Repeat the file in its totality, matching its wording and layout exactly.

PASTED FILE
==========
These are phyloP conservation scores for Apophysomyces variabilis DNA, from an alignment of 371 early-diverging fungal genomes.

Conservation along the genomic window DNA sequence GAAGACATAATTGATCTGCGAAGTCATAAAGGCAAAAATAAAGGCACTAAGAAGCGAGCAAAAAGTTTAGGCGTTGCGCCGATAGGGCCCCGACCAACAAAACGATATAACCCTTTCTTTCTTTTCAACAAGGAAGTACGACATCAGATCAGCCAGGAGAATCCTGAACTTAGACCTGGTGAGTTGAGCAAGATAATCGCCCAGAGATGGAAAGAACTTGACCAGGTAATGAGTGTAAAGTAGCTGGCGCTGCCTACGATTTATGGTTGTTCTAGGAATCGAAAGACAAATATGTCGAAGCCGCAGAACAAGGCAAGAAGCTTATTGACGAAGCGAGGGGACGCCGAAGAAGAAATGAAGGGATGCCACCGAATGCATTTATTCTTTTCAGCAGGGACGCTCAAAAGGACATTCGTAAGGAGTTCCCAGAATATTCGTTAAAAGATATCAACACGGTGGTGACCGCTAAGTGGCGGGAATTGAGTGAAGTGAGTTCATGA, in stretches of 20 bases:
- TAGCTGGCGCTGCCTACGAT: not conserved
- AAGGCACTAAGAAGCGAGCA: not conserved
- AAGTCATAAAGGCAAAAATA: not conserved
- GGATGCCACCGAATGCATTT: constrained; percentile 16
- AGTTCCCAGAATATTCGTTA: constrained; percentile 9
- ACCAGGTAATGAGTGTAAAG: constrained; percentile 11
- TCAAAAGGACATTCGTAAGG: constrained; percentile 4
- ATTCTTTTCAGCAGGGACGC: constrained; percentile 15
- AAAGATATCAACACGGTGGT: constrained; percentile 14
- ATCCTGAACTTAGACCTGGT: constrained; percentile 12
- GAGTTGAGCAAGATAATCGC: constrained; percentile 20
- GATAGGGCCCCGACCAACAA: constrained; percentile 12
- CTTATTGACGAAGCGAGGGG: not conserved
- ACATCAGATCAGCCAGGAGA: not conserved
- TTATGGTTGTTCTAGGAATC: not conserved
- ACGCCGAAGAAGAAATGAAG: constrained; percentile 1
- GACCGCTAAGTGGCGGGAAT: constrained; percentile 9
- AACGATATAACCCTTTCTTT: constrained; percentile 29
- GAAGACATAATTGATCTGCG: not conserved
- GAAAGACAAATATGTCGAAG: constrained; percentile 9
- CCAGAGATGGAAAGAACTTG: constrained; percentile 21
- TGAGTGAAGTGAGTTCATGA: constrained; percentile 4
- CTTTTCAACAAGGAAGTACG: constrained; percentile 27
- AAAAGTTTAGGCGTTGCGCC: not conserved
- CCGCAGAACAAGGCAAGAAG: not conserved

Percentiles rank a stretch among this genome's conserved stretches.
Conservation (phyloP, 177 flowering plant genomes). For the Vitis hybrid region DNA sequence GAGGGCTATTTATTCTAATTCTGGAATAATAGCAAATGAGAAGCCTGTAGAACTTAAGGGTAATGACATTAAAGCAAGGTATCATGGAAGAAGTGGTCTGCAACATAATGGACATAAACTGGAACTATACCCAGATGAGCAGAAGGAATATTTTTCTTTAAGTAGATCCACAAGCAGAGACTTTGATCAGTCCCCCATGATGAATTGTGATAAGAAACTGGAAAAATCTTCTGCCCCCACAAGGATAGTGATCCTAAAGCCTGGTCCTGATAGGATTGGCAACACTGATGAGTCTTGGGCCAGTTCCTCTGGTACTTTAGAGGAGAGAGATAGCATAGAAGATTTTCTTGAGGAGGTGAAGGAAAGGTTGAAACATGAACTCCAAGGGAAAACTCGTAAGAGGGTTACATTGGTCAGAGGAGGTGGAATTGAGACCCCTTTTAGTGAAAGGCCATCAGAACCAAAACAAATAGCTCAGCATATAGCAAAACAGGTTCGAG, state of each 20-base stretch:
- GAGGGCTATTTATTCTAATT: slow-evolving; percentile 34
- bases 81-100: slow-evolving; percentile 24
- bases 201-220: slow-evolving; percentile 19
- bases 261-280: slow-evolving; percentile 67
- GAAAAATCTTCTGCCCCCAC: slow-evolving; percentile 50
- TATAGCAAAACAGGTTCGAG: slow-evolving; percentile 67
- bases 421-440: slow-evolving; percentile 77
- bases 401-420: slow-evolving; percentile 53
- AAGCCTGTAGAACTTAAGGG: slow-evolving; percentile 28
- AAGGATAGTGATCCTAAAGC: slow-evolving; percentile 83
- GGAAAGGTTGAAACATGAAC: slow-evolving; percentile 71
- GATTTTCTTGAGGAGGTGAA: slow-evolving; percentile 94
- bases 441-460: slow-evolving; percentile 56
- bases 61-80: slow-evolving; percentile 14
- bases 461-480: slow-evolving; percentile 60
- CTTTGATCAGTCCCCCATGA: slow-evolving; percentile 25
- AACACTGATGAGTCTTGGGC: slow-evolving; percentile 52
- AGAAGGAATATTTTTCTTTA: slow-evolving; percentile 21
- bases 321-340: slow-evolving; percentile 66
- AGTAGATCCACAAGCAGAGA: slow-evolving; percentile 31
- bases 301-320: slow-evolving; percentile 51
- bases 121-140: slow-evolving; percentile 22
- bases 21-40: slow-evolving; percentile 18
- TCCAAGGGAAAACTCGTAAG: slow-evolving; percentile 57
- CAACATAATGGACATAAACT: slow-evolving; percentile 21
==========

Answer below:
These are phyloP conservation scores for Apophysomyces variabilis DNA, from an alignment of 371 early-diverging fungal genomes.

Conservation along the genomic window DNA sequence GAAGACATAATTGATCTGCGAAGTCATAAAGGCAAAAATAAAGGCACTAAGAAGCGAGCAAAAAGTTTAGGCGTTGCGCCGATAGGGCCCCGACCAACAAAACGATATAACCCTTTCTTTCTTTTCAACAAGGAAGTACGACATCAGATCAGCCAGGAGAATCCTGAACTTAGACCTGGTGAGTTGAGCAAGATAATCGCCCAGAGATGGAAAGAACTTGACCAGGTAATGAGTGTAAAGTAGCTGGCGCTGCCTACGATTTATGGTTGTTCTAGGAATCGAAAGACAAATATGTCGAAGCCGCAGAACAAGGCAAGAAGCTTATTGACGAAGCGAGGGGACGCCGAAGAAGAAATGAAGGGATGCCACCGAATGCATTTATTCTTTTCAGCAGGGACGCTCAAAAGGACATTCGTAAGGAGTTCCCAGAATATTCGTTAAAAGATATCAACACGGTGGTGACCGCTAAGTGGCGGGAATTGAGTGAAGTGAGTTCATGA, in stretches of 20 bases:
- TAGCTGGCGCTGCCTACGAT: not conserved
- AAGGCACTAAGAAGCGAGCA: not conserved
- AAGTCATAAAGGCAAAAATA: not conserved
- GGATGCCACCGAATGCATTT: constrained; percentile 16
- AGTTCCCAGAATATTCGTTA: constrained; percentile 9
- ACCAGGTAATGAGTGTAAAG: constrained; percentile 11
- TCAAAAGGACATTCGTAAGG: constrained; percentile 4
- ATTCTTTTCAGCAGGGACGC: constrained; percentile 15
- AAAGATATCAACACGGTGGT: constrained; percentile 14
- ATCCTGAACTTAGACCTGGT: constrained; percentile 12
- GAGTTGAGCAAGATAATCGC: constrained; percentile 20
- GATAGGGCCCCGACCAACAA: constrained; percentile 12
- CTTATTGACGAAGCGAGGGG: not conserved
- ACATCAGATCAGCCAGGAGA: not conserved
- TTATGGTTGTTCTAGGAATC: not conserved
- ACGCCGAAGAAGAAATGAAG: constrained; percentile 1
- GACCGCTAAGTGGCGGGAAT: constrained; percentile 9
- AACGATATAACCCTTTCTTT: constrained; percentile 29
- GAAGACATAATTGATCTGCG: not conserved
- GAAAGACAAATATGTCGAAG: constrained; percentile 9
- CCAGAGATGGAAAGAACTTG: constrained; percentile 21
- TGAGTGAAGTGAGTTCATGA: constrained; percentile 4
- CTTTTCAACAAGGAAGTACG: constrained; percentile 27
- AAAAGTTTAGGCGTTGCGCC: not conserved
- CCGCAGAACAAGGCAAGAAG: not conserved

Percentiles rank a stretch among this genome's conserved stretches.
Conservation (phyloP, 177 flowering plant genomes). For the Vitis hybrid region DNA sequence GAGGGCTATTTATTCTAATTCTGGAATAATAGCAAATGAGAAGCCTGTAGAACTTAAGGGTAATGACATTAAAGCAAGGTATCATGGAAGAAGTGGTCTGCAACATAATGGACATAAACTGGAACTATACCCAGATGAGCAGAAGGAATATTTTTCTTTAAGTAGATCCACAAGCAGAGACTTTGATCAGTCCCCCATGATGAATTGTGATAAGAAACTGGAAAAATCTTCTGCCCCCACAAGGATAGTGATCCTAAAGCCTGGTCCTGATAGGATTGGCAACACTGATGAGTCTTGGGCCAGTTCCTCTGGTACTTTAGAGGAGAGAGATAGCATAGAAGATTTTCTTGAGGAGGTGAAGGAAAGGTTGAAACATGAACTCCAAGGGAAAACTCGTAAGAGGGTTACATTGGTCAGAGGAGGTGGAATTGAGACCCCTTTTAGTGAAAGGCCATCAGAACCAAAACAAATAGCTCAGCATATAGCAAAACAGGTTCGAG, state of each 20-base stretch:
- GAGGGCTATTTATTCTAATT: slow-evolving; percentile 34
- bases 81-100: slow-evolving; percentile 24
- bases 201-220: slow-evolving; percentile 19
- bases 261-280: slow-evolving; percentile 67
- GAAAAATCTTCTGCCCCCAC: slow-evolving; percentile 50
- TATAGCAAAACAGGTTCGAG: slow-evolving; percentile 67
- bases 421-440: slow-evolving; percentile 77
- bases 401-420: slow-evolving; percentile 53
- AAGCCTGTAGAACTTAAGGG: slow-evolving; percentile 28
- AAGGATAGTGATCCTAAAGC: slow-evolving; percentile 83
- GGAAAGGTTGAAACATGAAC: slow-evolving; percentile 71
- GATTTTCTTGAGGAGGTGAA: slow-evolving; percentile 94
- bases 441-460: slow-evolving; percentile 56
- bases 61-80: slow-evolving; percentile 14
- bases 461-480: slow-evolving; percentile 60
- CTTTGATCAGTCCCCCATGA: slow-evolving; percentile 25
- AACACTGATGAGTCTTGGGC: slow-evolving; percentile 52
- AGAAGGAATATTTTTCTTTA: slow-evolving; percentile 21
- bases 321-340: slow-evolving; percentile 66
- AGTAGATCCACAAGCAGAGA: slow-evolving; percentile 31
- bases 301-320: slow-evolving; percentile 51
- bases 121-140: slow-evolving; percentile 22
- bases 21-40: slow-evolving; percentile 18
- TCCAAGGGAAAACTCGTAAG: slow-evolving; percentile 57
- CAACATAATGGACATAAACT: slow-evolving; percentile 21